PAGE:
All employees must be paid at least the minimum wage for every hour that they work. 

Minimum wage requirements apply equally to salaried employees. Problems can arise where salaried employees are employed in circumstances which require them to be available, or on call all day 6-7 days a week, and sometimes in to the evening or throughout the night. 

Problems may also arise with the process of averaging, a process commonly adopted in the dairy industry. Averaging does not preclude the obligation to pay the minimum wage for each hour worked.

The consequences of getting it wrong can be costly. In a 2014 Employment Relations Authority case (Hill v Shand, [2014] NZERA Christchurch 66), the manager of a motor camp was awarded some $69,000.00 in unpaid wages. 

The question is what an employer requires of an employee, and whether that constitutes work. Factors considered include:

  • what constraints were placed on the employee’s freedom, i.e. would he/she have  otherwise  been able to do what he/she pleases;
  • the nature and the extent of an employee’s responsibilities;
  • what benefit there is to an employer by the employee performing that role.

The Employment Relations Authority’s determination is made on the individual facts of the particular case. If what an employer requires constitutes work, an employee must receive the minimum wage for that work. 

If accommodation is provided, the value of the accommodation (for minimum wage purposes) should be agreed and recorded in the employee’s Individual Employment Agreement. If it is not, the default provisions of the Minimum Wage Act will apply.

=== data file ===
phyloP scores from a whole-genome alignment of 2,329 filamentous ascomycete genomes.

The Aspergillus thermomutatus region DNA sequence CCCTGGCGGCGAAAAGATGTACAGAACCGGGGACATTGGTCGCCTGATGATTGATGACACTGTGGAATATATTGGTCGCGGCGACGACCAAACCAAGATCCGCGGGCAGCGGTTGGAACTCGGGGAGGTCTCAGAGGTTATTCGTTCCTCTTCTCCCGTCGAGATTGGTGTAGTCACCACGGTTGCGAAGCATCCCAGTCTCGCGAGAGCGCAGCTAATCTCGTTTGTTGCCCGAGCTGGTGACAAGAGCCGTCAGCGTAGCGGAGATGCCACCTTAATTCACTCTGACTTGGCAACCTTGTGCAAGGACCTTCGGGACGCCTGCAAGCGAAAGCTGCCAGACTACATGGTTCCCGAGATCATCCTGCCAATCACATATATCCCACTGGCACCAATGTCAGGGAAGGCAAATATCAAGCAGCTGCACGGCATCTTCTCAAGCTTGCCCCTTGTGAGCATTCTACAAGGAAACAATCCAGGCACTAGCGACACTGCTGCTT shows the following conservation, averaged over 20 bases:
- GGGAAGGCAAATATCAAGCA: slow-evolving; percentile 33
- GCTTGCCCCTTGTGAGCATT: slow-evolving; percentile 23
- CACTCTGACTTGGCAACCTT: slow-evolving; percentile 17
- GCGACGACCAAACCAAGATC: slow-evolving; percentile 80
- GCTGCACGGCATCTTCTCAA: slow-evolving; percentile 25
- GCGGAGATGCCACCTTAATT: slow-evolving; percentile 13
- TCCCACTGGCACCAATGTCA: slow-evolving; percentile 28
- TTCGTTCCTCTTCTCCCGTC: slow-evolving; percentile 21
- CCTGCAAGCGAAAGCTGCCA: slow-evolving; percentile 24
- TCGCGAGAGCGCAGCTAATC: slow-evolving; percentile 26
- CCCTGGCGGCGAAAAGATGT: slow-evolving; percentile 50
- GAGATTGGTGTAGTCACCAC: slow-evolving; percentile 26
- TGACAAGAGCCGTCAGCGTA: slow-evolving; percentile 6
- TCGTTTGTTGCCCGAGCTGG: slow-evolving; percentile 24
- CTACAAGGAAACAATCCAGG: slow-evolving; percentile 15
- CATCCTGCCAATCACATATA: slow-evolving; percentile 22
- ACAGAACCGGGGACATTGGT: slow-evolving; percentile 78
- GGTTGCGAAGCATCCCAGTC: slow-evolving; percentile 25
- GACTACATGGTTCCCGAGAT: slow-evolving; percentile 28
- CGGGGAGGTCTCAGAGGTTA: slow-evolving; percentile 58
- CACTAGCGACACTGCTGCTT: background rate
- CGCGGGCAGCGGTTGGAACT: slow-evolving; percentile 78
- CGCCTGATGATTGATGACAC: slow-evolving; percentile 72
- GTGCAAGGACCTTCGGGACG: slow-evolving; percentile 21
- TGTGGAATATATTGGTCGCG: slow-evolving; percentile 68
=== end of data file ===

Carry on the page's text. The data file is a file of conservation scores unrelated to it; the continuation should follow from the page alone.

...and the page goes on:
A wage and time record is required for each employee, recording:

  • the name of the employee;
  • the employee's age, if under 20 years of age;
  • the employee's postal address;
  • the kind of work on which the employee is usually employed;
  • whether the employee is employed under an individual employment agreement or a collective agreement;
  • in the case of an employee employed under a collective agreement, the title and expiry date of the agreement, and the employee's classification under it;
  • the number of hours worked each day in a pay period and the pay for those hours;
  • the wages paid to the employee each pay period and the method of calculation;
  • details of any employment relations education leave taken;
  • such other particulars as may be required.

A wage and time record must be in written form, or in a form easily converted to written form. Records must be kept for six years and must be provided to a person authorised to request them.

This article is only a general overview of the law in this area. If you require specific advice or assistance, please contact one of the lawyers in the Employment Team at Holland Beckett on 07 578 2199. 

This article does not constitute legal advice. Readers should obtain specific legal advice before making any decisions or taking any action based upon information contained in this article.